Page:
“Now (UM) can raise money in other ways than me signing a letter, obviously. I’m just one committee head,” Barksdale added.
He also elaborated on what he believed would be appropriate for the cemetery renovations that donors might fund. “I think they can move the statue down there, make a nice little round concrete base, which is what they’re planning to do, with a concrete walkway, not bricks, and then lead into the cemetery,” Barksdale described Friday. “That seems appropriate, but I’m not for uplighting or those kinds of enhancements.”
“It’ll be a round area that goes around the statue; they’ll have the marker there,” he continued. “I’m also in favor of adding any new names they’ve got. I understand they have several names they now know of people who are buried down there that they didn’t have before to put up on that plaque that’s been there for years. I don’t think there’s anything wrong with that, and I told the chancellor that.”
Barksdale said he also does not mind an idea that emerged back in 2017, seemingly as a balancing measure to attorney Don Barrett’s plan to put headstones in the Confederate cemetery.
“I think it’s fine to have another monument put down there to recognize the African American soldiers from Lafayette County who went off to fight with the Union during the war,” Barksdale told the Mississippi Free Press. “I think that’s a good idea. I think that’s appropriate if they want to do that, students and the committee want to do it. I think those are appropriate. I don’t want them to spend a whole lot more money.”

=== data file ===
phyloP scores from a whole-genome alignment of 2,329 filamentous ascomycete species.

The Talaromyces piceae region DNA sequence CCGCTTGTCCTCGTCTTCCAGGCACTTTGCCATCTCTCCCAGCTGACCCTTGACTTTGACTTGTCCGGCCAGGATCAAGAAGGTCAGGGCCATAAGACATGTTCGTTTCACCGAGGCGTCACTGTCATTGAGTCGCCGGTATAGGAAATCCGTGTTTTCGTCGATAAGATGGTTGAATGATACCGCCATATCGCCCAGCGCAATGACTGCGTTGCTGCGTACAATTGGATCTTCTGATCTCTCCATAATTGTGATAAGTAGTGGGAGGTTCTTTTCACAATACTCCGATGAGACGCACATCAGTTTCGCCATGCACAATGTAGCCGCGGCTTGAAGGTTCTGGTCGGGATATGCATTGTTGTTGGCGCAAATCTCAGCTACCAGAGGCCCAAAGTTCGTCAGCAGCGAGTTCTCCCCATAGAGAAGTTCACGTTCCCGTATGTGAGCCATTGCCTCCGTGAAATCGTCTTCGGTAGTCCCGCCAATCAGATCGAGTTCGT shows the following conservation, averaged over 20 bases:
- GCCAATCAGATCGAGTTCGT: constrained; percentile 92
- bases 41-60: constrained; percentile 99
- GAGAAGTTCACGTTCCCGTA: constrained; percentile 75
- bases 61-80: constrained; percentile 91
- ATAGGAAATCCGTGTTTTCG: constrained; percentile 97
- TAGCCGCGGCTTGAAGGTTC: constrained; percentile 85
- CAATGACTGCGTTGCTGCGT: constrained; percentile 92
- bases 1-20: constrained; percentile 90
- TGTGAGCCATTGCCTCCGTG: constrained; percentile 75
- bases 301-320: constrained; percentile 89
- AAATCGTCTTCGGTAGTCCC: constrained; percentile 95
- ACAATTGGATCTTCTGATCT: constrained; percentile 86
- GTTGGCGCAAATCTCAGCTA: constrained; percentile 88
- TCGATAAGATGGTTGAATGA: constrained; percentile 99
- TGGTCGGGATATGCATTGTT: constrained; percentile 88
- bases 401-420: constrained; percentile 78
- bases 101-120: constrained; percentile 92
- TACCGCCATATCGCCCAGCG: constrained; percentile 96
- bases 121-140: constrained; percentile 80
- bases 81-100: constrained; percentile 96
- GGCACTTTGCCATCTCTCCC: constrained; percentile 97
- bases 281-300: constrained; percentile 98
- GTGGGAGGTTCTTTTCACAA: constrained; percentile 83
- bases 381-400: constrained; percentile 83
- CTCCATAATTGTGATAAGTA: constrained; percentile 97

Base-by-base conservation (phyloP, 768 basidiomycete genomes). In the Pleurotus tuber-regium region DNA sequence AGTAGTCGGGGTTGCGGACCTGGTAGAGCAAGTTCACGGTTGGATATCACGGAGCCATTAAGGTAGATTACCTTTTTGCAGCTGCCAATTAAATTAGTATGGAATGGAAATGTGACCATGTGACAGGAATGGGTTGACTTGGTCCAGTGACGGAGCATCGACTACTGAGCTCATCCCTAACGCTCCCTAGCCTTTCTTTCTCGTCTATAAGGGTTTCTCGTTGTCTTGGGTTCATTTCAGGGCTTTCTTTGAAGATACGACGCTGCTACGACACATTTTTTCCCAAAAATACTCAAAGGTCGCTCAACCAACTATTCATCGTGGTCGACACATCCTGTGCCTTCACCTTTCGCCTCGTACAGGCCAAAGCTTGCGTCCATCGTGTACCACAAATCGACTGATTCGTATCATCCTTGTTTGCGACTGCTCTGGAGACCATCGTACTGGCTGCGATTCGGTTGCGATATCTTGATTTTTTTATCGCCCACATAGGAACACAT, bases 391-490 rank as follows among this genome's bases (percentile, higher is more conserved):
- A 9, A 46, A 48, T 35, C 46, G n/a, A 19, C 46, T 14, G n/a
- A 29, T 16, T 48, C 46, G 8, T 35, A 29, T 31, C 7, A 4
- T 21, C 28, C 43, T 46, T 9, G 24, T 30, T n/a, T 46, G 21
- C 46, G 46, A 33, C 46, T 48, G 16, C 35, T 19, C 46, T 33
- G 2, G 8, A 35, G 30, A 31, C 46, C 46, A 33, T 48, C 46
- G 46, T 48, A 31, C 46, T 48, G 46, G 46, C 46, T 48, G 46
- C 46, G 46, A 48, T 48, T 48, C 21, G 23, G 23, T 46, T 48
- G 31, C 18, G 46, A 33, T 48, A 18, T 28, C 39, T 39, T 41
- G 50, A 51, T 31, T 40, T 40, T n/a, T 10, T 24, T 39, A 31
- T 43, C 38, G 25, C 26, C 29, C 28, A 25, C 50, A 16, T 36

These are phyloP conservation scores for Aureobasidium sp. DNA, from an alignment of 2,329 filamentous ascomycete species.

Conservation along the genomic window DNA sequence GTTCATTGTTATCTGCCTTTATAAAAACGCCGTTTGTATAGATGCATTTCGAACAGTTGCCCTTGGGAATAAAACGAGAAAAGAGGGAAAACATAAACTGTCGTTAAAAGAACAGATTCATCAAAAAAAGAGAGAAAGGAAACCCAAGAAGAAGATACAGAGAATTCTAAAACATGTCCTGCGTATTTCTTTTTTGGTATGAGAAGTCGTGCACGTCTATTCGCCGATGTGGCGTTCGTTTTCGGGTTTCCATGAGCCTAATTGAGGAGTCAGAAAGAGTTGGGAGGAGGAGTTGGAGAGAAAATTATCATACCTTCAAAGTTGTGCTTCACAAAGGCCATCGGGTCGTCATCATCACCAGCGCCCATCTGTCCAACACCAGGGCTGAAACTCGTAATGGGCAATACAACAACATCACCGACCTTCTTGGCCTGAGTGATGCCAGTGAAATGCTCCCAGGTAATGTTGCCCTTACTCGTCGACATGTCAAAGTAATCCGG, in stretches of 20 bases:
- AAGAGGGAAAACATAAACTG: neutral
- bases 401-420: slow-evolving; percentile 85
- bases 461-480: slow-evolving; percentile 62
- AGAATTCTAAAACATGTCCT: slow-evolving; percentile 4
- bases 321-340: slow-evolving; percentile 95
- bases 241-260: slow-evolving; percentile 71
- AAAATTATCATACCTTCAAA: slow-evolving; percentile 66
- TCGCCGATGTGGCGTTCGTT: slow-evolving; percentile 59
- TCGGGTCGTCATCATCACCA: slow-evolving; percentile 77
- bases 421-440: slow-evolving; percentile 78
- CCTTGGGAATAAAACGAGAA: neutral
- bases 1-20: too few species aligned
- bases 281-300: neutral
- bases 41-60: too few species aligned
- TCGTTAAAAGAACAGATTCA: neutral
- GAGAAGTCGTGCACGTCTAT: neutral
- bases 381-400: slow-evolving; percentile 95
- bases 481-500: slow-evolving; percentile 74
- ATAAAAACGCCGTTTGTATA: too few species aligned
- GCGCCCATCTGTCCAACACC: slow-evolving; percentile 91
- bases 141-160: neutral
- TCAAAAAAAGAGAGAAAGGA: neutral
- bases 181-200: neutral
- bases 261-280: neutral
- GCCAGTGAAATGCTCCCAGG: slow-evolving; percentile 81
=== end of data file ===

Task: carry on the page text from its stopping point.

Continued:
Barksdale’s overall description is far more than historians and other critics of the “enhancement” plan tell the Mississippi Free Press is acceptable. They would likely prefer his joke about $75,000 and a truck—basically loading the statue up and putting it on a base at the cemetery. Then do nothing more to renovate the cemetery or glorify the Confederacy.
In his closing remarks during his interview with the Mississippi Free Press, Barksdale restated his position.
“Some people wanted it moved. Some people didn’t. I wanted it moved,” the long-time UM donor said of the Confederate statue. “The IHL dilly-dallied too long I thought on a simple matter—a straightforward matter, rather, not simple. But we finally got their vote. We appreciate that.”
But, he added, “I’m excited to get this statue moved, but I’m not excited to build a monument to that statue down at the cemetery. And the $100,000 was withdrawn. There is no money raised for this project, and I’m not going to get involved with it until or unless I feel like they’ve come up with a plan for the cemetery and the statue area that is acceptable to me.
“Others can go raise money if they want, but I’m not. And I told the chancellor that.”
Donna Ladd contributed to this report. Email story tips to Christian Middleton at [email protected].
Read the MFP’s investigations of the plan to relocate the Confederate statue and enhance the UM cemetery and coverage across the state as efforts to move Confederate statues and memorials grow. See an infographic of Confederate memorials in Mississippi and report missing ones to [email protected].